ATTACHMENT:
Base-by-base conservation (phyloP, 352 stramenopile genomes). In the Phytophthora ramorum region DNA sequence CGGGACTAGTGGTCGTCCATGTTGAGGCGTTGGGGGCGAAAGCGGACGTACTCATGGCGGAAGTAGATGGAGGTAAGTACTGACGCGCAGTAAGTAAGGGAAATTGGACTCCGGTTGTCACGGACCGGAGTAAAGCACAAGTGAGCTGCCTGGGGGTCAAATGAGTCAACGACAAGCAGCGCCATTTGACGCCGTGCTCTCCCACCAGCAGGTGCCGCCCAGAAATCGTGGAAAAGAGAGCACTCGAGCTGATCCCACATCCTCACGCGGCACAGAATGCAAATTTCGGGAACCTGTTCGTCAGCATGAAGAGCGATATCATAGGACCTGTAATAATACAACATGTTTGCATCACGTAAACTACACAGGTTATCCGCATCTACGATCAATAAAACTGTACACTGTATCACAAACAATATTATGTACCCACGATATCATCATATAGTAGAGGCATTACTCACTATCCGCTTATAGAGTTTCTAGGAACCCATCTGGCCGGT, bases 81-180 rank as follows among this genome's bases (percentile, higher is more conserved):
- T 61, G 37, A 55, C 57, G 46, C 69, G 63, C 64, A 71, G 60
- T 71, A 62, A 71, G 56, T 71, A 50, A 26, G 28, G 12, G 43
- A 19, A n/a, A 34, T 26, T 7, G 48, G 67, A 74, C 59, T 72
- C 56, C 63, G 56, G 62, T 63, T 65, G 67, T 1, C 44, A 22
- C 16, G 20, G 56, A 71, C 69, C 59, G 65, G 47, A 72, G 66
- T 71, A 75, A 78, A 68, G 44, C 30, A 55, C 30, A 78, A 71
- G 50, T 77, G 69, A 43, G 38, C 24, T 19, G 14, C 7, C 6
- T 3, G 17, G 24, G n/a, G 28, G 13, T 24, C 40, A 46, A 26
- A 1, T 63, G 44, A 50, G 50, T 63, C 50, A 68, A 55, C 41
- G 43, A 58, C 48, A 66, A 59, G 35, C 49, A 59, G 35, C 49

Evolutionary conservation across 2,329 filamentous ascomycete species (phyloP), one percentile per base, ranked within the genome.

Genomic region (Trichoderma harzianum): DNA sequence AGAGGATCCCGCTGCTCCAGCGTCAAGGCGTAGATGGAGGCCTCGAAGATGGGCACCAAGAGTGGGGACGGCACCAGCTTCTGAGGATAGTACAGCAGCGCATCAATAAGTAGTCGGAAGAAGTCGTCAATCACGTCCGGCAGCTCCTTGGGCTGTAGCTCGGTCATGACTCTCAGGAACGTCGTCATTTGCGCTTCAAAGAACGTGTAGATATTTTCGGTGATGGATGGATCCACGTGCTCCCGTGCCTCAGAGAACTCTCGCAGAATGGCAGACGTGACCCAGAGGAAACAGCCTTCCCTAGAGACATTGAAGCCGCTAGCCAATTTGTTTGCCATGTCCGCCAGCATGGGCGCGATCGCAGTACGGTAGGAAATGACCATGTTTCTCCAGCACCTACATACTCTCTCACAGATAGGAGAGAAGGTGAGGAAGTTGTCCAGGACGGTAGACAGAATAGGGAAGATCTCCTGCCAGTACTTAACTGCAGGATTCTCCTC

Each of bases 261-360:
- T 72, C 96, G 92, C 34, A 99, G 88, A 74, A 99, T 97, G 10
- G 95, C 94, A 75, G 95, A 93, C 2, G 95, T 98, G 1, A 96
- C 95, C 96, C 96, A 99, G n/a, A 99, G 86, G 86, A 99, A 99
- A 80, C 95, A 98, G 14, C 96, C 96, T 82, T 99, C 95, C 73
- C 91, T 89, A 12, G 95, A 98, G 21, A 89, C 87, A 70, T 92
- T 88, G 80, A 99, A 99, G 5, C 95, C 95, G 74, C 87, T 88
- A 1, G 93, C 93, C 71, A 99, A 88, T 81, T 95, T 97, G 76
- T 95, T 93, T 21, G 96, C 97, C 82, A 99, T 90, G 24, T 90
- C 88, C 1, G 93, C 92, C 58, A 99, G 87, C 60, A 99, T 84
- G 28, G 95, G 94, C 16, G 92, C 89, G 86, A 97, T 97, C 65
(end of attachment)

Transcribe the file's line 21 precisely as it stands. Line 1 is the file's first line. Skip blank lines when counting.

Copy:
- A 1, G 93, C 93, C 71, A 99, A 88, T 81, T 95, T 97, G 76